•Have family dinners,  board game nights, go biking, go to outdoor walks with flashlight in the evening

2. Train delay gratification
•Make them wait!!! It is ok to have “I am bored “ time – this is the first step to creativity
•Gradually increase the waiting time between “I want” and “I get”
•Avoid technology use in cars and restaurants, and instead teach them waiting while talking and playing games
•Limit constant snacking

3. Don’t be afraid to set the limits. Kids need limits to grow happy and healthy!!
•Make a schedule for meal times, sleep times, technology time
•Think of what is GOOD for them- not what they WANT/DON’T WANT. They are going to thank you for that later on in life. Parenting is a hard job. You need to be creative to make them do what is good for them because most of the time that is the exact opposite of what they want
•Kids need breakfast and nutritious food. They need to spend time outdoor and go to bed at consistent time in order to come to school available for learning the next day!
•Convert things that they don’t like doing/trying into fun, emotionally stimulating games

4. Teach your child to do monotonous work from early years as it is the foundation for future “workability”
•Folding laundry, tidying up toys, hanging clothes, unpacking groceries, setting the table, making lunch, unpacking their lunch box, making their bed
•Be creative. Initially make it stimulating and fun so that their brain associates it with something positive.

5. Teach social skills
• Teach them turn taking, sharing, losing/winning, compromising, complimenting others, using “please and thank you”

From my experience as an occupational therapist, children change the moment parents change their perspective on parenting.  Help your kids succeed in life by training and strengthening their brain sooner than later!!!

Share your comments below.

Shared with full permission from Victoria Prooday.

Image via Shutterstock

  • While I don’t condone giving kids as soon as they ask for them, I always think before refusing a drink of water. By the time anybody ask for a drink they have already started to dehydrate. We often forget to offer them drinks or put them where they can reach them.

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  • What an amazing article. Every point was packed full of great information. Thank you so much.

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  • lovely article and great tips, thanks! good reminder

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  • my biggest issue is technology. my son has always has a problem using his imagination or try and entertain himself. I was there all the time when he was a toddler, I ended up getting my son a puppy and from there they were like glue. (he wasn’t 2 yet). when he was in prep, he was behind in reading so we got him an ipad just for learning education, it wasn’t until things started to change when he took his ipad to his aunty’s house, there were games downloaded. I was disappointed. he was given a wii game from his aunty for his birthday when we didn’t have a wii.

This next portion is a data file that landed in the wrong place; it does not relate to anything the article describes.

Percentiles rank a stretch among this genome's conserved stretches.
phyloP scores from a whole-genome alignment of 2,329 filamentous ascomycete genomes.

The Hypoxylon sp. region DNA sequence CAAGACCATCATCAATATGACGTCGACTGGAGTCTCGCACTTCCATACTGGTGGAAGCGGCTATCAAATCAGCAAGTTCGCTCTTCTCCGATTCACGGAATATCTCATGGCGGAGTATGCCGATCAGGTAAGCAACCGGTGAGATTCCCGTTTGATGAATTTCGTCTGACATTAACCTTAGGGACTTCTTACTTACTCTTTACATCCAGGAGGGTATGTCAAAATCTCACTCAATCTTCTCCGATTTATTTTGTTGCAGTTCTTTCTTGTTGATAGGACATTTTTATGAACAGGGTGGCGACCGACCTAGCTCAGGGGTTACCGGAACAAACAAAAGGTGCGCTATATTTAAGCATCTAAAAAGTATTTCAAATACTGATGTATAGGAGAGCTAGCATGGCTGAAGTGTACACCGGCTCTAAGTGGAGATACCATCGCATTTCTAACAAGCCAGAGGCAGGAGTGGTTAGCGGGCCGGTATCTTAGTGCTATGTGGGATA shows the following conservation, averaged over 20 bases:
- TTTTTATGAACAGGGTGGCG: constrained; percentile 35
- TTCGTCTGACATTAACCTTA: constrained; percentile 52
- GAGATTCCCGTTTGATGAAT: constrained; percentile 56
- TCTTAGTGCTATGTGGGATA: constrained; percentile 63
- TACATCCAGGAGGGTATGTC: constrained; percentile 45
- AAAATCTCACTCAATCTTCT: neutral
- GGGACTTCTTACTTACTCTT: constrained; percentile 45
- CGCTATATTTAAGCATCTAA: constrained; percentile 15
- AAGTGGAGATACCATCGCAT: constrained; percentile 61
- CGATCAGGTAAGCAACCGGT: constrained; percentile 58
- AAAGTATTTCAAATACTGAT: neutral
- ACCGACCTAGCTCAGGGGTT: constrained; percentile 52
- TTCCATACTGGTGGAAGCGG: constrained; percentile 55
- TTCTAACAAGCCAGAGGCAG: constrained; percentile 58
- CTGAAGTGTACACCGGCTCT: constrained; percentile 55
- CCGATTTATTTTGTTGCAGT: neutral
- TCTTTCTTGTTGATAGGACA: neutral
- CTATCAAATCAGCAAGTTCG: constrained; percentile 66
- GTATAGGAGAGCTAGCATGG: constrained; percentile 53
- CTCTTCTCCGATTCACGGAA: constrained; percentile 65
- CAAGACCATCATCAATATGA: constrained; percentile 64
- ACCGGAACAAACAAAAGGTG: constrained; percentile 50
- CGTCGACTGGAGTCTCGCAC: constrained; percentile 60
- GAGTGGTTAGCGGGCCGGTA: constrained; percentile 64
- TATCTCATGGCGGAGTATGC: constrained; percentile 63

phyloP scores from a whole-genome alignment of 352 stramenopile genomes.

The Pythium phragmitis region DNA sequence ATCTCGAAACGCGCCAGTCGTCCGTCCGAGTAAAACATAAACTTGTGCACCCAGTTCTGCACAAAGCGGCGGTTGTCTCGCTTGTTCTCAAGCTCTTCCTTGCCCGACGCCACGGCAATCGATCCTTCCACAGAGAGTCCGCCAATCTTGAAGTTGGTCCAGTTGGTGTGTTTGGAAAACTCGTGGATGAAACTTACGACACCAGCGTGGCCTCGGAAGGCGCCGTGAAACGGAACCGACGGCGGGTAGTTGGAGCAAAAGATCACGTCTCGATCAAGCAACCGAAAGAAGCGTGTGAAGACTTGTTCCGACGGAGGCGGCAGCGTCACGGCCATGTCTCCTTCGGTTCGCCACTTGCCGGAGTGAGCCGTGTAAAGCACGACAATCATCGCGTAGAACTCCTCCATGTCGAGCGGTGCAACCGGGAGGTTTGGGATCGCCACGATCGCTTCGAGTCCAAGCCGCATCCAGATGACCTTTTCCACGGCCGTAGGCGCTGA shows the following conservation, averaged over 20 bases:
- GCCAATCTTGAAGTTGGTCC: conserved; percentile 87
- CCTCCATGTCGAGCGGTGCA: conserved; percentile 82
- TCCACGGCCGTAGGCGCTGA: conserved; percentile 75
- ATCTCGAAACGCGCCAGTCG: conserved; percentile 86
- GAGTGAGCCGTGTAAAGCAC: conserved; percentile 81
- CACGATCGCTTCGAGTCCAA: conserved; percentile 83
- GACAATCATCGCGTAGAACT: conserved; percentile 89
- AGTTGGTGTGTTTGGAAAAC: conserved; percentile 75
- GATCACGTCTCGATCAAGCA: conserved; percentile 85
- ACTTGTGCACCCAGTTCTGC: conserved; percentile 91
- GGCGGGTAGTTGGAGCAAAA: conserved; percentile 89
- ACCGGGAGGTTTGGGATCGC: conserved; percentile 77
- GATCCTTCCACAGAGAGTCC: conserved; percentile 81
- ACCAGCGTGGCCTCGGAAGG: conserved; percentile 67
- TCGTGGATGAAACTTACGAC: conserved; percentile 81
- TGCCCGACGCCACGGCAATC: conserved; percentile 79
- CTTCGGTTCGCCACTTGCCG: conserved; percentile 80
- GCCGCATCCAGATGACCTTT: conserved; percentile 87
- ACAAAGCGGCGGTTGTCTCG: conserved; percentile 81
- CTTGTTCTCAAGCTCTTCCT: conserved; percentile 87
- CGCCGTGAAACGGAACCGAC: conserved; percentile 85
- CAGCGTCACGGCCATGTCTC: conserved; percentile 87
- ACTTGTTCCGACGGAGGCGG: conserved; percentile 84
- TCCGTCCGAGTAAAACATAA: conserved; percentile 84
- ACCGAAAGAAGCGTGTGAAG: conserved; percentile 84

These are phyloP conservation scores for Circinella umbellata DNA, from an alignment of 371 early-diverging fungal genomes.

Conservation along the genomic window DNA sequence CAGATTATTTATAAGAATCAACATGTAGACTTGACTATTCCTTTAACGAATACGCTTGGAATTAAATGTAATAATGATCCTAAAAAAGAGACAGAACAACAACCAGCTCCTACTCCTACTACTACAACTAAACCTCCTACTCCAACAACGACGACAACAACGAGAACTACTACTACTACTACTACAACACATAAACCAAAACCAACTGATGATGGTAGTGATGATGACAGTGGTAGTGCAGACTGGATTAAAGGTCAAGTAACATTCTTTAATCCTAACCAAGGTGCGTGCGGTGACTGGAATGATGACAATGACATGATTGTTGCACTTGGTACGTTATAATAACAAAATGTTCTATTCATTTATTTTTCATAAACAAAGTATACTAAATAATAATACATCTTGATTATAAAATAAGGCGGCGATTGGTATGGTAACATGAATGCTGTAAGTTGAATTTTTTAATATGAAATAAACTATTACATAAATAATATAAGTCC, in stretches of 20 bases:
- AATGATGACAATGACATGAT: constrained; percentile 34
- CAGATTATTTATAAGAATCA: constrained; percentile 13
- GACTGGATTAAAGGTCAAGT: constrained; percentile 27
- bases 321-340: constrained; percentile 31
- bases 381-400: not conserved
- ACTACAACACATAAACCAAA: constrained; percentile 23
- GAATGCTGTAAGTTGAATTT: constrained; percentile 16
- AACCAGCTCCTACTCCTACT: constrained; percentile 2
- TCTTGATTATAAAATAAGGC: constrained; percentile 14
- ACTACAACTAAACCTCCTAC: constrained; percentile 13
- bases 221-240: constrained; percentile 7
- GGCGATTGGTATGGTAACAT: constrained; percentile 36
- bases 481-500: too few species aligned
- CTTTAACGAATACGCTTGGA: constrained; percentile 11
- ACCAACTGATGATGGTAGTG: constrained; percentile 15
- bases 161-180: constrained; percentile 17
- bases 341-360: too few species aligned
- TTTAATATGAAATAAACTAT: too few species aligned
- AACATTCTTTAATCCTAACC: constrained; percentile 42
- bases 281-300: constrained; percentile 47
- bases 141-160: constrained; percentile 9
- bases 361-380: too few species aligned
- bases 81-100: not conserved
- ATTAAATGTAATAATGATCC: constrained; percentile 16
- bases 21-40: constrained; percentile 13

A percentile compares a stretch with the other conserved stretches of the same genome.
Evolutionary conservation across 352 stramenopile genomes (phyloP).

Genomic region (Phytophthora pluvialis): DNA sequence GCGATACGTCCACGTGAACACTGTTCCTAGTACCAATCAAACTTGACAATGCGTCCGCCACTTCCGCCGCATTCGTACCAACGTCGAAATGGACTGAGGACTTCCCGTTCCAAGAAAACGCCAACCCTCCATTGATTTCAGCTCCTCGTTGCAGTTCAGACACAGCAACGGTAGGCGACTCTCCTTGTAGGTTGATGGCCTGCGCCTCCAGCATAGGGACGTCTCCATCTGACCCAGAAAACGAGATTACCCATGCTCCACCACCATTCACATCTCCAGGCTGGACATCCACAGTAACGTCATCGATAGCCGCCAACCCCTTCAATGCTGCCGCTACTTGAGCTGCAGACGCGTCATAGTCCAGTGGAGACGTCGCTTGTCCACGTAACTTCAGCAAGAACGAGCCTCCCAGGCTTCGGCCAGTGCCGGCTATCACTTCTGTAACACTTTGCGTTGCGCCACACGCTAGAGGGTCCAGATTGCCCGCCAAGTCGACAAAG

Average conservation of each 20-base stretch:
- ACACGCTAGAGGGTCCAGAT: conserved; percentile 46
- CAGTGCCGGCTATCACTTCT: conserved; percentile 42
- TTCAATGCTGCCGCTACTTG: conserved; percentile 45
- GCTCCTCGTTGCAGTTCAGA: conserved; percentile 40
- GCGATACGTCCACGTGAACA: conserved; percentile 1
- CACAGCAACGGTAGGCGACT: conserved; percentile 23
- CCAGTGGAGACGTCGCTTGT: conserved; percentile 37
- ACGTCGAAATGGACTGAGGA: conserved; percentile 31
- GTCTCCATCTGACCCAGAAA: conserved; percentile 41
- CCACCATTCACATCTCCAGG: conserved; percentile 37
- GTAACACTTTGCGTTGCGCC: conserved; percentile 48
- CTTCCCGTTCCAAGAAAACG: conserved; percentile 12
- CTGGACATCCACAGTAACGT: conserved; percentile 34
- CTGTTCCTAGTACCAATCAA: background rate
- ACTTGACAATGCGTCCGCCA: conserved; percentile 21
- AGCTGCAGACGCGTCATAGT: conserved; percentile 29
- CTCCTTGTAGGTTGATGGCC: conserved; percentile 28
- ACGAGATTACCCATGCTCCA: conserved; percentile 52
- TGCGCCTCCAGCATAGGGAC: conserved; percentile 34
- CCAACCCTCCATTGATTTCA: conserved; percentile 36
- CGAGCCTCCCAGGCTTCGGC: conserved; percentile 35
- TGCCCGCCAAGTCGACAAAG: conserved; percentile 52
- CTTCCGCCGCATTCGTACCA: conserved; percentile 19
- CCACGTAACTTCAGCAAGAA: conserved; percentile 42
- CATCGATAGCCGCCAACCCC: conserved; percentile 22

by the time he was in grade 1 when minecraft came out, it was a nitemare. mon to fri morning no ipad unless its for school research or education games such as maths or reading.
    I’m still struggling, saw a post yesterday by doing house work chorus on each icypole sticks and how much minutes is worth each to get ipad time. my son thought it was a bad idea, I thought it was a good idea, but how many minutes can be used for ipad time for sat and sun? I’m just lost with that bit.
    ive stopped last year with giving, I only get them clothes if they have grown, I don’t get them toys unless its for their birthdays or xmas. I openly talk to them how much money I have in the bank so they can understand I cant always give them unless they put some input towards the cost or just wait until their birthday. I tell them, I only have $5, what can we squeeze in at the shops for $5. its getting there, but patience and reminding them money doesn’t grow on trees unless they help me save.
    I enjoyed learning some ideas from this post.

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  • So true !

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  • Good article all children need to be set limits,we were growing up!

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  • Very well written and I totally agree

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  • Far too many bratty kids with entitlement issues. They are spoilt and handed everything and have no consequences. We need to be teaching more respect and boundaries

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  • Number 4 can be the hardest to persist with.

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  • Too many parents give their young kids access technology far too young. Yes, a lot use them as a babysitter rather than cope with misbehaviour especially when not home. From a medical angle there has been warnings published by medical professionals that having their heads in the position they do while playing with these can cause neck and shoulder pain which may not be apparent or understood so even further damage sometimes occurs. I have seen toddlers as young as 15 months old with them. One obviously had no idea what to do. The Mum had strapped it to the shopping trolley for the little girl to watch as soon as they walked into the supermarket. (The people were neighbours of mine so I know how old the toddler was). Children need to learn to amuse themselves; also to sit still while they are being talked to, a book is being read to them etc. They will get into heaps of trouble when they start school otherwise.

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  • It has been known for generations that children need boundaries. Being too permissive does not work.

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  • This is quite scarey to read. It’s weird how we progress in leaps and bounds in some ways and yet digress in others. Thankfully my kids did get bored and they had boundaries, they knew how to push those boundaries, but they didn’t budge

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  • Great tips. The pints raised are so true.

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  • So true! Kids need limits boundaries and rules to help them feel safe